It is interesting to note that through the interspersing of colour ~ a welcome relief made possible through some creative endeavours ~ a rather dull concrete Metro pillar dons a cape of meticulously placed tiles, resulting in a cheerful depiction of Mother Nature. Similarly, weathered walls encourage racing passers-by to pause, breathe and appreciate.
“Expression is natural, concrete is not”, “What did you do to make the world a better place today?”, “You may paint over me, but I will still be there”, “Change is around the corner” and many more such quotes serve the dual purpose of food-for-thought and creativity ~yet another attribute of street art. And that is not all, their contribution towards expressions, or the freedom thereof, has emerged as a powerful statement and tool.
Sakshi Bhutani, a street art artist, explains, “I think there is an individual in each one of us. For me, it took the right flight when I met Yogesh Saini,founder of Delhi Street Art. In a democratic country like India, I feel street art plays a vital role as it not only conveys an artistic impression but voices an expression. Challenges manifest themselves in numerous ways, which have helped me discover myself, actually. Team work, extreme working conditions, unlearning and relearning, adaption and acceptance and so much more is what I learnt and still continue to learn. There are times when people passed by, commenting and even spitting on the works, but our motivation remained high.”
Bhutani still remembers her first encounter with street art while painting the walls in Nehru Place market, conveying the strong social message of a Clean India. She added, “I do not consider street art just as street art. It is an art and craft, even a science, with different types of painting materials and paints being used to give the piece energy and life. For me, street art, graffiti or calligraphy are all breathers, which make me feel alive and help me serve the cause of awareness generation.”
Bicicleta Sem Braco, a design and illustration studio, formed by Douglas de Castro and Renato Reno, both natives of Brazil, contributes designs to famous brands like Nike and Absolut, among others. Both artists recall their experience as street artists in Delhi ~ an endeavour which was unplanned.
“Through our piece of work, which was in Lodhi Colony, we tried to portray the colours of Brazil through the flora and fauna. Though it was challenging in terms of weather conditions, trying-out different palettes of colours and setting these in the design patterns was an enriching experience,” said de Castro.
Reno added “Brazil and India share a number of similarities, especially in terms of vibrancy. Our work was not only a journey of art but served as a portrayal of our country too. For us, the people we interacted with, the passers-by and the responses ~ all served as an inherent part of our experience and journey.”
Needless to say, bonds are built over street art ~ connections that change lives for the better. The concept of street art was taken a step further, when renowned Mexican street-artist Senkoe, gave the Embassy of Mexico in Delhi a splash of colour through the “ajolote” ~ a beautiful, whimsical creature of Mexican fauna, and that too on the driveway wall of the Embassy ~ visible to all, and encouraging curiosity.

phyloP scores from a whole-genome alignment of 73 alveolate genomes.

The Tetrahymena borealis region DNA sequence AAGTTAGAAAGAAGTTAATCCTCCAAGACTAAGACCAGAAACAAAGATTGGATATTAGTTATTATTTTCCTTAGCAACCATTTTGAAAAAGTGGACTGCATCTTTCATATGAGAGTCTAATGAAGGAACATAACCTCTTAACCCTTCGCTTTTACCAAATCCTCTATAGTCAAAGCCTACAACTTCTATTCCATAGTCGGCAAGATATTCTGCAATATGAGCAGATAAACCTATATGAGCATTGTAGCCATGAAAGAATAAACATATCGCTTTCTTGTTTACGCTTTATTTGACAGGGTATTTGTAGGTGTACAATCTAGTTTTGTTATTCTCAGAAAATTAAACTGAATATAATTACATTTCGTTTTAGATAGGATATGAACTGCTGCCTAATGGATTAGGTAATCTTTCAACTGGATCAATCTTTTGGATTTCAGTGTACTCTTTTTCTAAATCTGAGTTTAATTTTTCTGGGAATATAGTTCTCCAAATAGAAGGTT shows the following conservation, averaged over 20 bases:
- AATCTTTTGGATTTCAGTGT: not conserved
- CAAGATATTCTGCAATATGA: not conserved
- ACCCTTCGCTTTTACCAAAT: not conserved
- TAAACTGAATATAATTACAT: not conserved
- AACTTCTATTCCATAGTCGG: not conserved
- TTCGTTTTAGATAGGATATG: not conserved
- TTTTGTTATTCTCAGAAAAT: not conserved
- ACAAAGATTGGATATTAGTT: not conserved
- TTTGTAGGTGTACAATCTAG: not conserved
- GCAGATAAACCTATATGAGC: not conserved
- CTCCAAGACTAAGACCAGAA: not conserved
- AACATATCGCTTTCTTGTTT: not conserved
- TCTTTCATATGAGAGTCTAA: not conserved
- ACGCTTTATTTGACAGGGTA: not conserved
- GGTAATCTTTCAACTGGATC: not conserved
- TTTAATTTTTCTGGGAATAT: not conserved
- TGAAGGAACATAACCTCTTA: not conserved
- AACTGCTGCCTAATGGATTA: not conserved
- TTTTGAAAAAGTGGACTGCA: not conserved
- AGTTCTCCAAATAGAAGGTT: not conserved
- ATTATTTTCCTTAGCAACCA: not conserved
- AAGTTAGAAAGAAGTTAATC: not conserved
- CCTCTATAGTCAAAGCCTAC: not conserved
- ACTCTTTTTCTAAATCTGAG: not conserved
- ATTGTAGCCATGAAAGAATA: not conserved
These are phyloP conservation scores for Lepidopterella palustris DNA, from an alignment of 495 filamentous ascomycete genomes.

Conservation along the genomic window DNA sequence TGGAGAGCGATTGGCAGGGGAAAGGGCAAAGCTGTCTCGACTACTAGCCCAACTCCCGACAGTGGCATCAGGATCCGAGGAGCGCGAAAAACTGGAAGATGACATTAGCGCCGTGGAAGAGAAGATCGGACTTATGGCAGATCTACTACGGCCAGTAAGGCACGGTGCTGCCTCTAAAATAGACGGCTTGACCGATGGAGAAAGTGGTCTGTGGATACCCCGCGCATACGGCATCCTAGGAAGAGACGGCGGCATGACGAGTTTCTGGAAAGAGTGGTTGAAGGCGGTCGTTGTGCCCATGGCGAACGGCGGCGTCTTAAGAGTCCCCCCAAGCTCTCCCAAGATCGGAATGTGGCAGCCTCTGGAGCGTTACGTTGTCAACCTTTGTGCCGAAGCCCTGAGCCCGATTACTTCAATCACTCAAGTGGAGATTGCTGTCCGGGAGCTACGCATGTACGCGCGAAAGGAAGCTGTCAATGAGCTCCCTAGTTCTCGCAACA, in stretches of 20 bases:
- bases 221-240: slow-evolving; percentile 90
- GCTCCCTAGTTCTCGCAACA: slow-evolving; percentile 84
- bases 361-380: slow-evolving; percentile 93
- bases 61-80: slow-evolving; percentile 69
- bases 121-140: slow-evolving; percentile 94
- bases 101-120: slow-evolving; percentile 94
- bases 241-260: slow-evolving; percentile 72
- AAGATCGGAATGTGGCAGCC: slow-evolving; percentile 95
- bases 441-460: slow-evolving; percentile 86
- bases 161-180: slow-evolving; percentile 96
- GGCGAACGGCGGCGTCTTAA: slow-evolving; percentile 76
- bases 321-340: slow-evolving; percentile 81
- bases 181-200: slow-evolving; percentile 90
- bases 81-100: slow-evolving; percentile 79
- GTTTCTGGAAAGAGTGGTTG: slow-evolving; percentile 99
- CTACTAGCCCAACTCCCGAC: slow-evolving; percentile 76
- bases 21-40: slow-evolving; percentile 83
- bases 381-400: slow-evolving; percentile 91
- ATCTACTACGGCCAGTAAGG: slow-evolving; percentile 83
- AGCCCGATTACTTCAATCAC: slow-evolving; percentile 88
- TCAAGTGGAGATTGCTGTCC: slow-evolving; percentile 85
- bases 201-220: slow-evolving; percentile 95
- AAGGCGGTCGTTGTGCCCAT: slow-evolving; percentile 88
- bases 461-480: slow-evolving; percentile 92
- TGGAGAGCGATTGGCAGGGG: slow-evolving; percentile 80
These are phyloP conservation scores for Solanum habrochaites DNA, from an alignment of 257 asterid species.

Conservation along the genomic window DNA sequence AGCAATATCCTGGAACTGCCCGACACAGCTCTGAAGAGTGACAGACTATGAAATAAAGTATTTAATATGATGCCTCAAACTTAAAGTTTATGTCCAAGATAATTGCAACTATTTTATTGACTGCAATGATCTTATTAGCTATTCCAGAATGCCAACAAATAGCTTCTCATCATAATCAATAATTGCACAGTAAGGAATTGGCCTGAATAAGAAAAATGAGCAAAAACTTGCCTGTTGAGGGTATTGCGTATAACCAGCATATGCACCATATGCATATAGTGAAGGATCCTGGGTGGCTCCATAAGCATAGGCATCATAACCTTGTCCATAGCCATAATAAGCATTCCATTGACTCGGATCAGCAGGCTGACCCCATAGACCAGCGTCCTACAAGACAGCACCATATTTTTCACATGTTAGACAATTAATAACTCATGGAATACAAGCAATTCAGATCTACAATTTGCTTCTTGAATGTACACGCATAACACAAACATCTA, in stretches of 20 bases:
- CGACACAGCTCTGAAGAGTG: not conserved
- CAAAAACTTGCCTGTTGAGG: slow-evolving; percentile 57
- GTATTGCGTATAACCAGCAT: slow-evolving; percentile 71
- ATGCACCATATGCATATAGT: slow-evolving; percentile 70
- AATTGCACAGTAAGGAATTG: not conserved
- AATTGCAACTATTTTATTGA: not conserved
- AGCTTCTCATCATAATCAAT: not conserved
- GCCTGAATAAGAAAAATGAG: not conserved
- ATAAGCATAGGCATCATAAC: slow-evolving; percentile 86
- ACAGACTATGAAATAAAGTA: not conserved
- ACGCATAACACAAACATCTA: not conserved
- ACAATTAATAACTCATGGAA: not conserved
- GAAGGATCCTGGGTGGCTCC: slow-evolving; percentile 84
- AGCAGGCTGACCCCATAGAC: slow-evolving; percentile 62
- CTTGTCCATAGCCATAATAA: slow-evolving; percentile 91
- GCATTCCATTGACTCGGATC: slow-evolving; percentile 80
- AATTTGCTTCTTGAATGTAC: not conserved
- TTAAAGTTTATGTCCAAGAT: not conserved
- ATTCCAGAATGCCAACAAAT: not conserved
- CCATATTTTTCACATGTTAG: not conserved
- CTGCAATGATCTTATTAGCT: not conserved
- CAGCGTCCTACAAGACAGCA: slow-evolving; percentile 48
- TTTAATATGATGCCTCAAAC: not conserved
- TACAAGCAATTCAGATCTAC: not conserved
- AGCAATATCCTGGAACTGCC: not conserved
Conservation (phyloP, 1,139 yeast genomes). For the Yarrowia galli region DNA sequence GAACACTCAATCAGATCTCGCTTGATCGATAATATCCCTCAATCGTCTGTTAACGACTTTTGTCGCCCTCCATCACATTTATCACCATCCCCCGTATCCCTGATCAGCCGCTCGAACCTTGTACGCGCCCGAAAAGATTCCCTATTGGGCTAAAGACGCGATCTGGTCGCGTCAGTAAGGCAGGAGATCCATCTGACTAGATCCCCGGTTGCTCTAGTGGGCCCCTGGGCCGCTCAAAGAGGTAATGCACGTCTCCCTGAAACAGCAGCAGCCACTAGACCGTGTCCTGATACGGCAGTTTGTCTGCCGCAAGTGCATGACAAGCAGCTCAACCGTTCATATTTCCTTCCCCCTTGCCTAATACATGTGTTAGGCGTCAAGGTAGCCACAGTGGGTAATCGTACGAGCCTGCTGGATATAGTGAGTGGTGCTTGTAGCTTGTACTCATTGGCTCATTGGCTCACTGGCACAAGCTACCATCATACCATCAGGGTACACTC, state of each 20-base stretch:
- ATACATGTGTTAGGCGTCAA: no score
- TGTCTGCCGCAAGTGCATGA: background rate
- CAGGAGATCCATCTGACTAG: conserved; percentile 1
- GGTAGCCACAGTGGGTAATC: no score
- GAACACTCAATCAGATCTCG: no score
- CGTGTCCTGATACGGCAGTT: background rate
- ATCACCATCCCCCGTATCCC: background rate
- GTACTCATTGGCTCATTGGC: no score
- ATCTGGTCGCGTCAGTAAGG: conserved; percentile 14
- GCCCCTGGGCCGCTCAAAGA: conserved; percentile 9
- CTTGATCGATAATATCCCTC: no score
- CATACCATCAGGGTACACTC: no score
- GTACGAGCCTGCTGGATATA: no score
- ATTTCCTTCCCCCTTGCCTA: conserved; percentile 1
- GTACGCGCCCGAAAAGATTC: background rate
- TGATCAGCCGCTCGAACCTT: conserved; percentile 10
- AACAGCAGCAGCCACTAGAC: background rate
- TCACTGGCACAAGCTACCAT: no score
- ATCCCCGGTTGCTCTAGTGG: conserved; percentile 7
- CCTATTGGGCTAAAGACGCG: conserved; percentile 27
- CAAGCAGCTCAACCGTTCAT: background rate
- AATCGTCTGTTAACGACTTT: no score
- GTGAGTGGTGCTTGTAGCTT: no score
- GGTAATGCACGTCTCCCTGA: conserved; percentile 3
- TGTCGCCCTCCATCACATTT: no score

“The word ‘ajolote’ comes from the Nahuatl, and is a type of salamander found in Mexico. The word is associated with movement, life and transformation. Not only does it stand for something very Mexican, but the colours and patterns are inspired by the textiles of different Mexican regions,” explained Senkoe, who has also contributed to the rejuvenation of the Arjan Garh Metro station in Gurgaon as well as public spaces in villages of Himachal Pradesh and Nepal. To him is also attributed the makeover of the official vehicle of the Ambassador of Mexico, Melba Pria. What inspires him? “It is a passion,” he s a i d.
Besides this, he thanked the people for their m o t i v a t i n g f e e d b a c k s received for beautifying public spaces and conveying social messages. He added, “The ‘ajolote’ is an e n d a n g e re d s p e c i e s. Respect for each other, including all forms of life, is the message I want to communicate through this work of mine.”
Message on the walls
Pablo Ramirez Arnol, an artist from Argentina, cites another very important advantage that street art contributes.
“My work is community-centric. I work with people who live in the area where the mural will be set-up. This leads to involvement of one and all, as well as a feeling of oneness and ownership due to the team work involved. Also, I do not use cans or sprays. It is a traditional style which I adopt.”
So, how has his endeavour in India shaped-up? “I have been working in Mumbai: Bombay Central Station and Byculla Zoo. I have some projects coming-up in Delhi too. It makes it also interesting for me to explore different cities and techniques, thereby for example, one can experiment with different material like ceramics and direct coloured cement, among many others.”
As Arnol rightfully said, “There is famous quote by an Argentinian writer which goes ‘Walls are the printing press of the people’. This is a clear indication that art is a central expression in modern life, almost anywhere.”
“Imagine a city where graffiti and street art was not illegal, a city where everybody could draw wherever they liked; where every street was awash with a million colours and little phrases. Imagine a city like that…and stop leaning against the wall ~ it’s wet.”
These words by Banksy couldn’t hold more truth in a world that could be free to express and a world that learns to appreciate.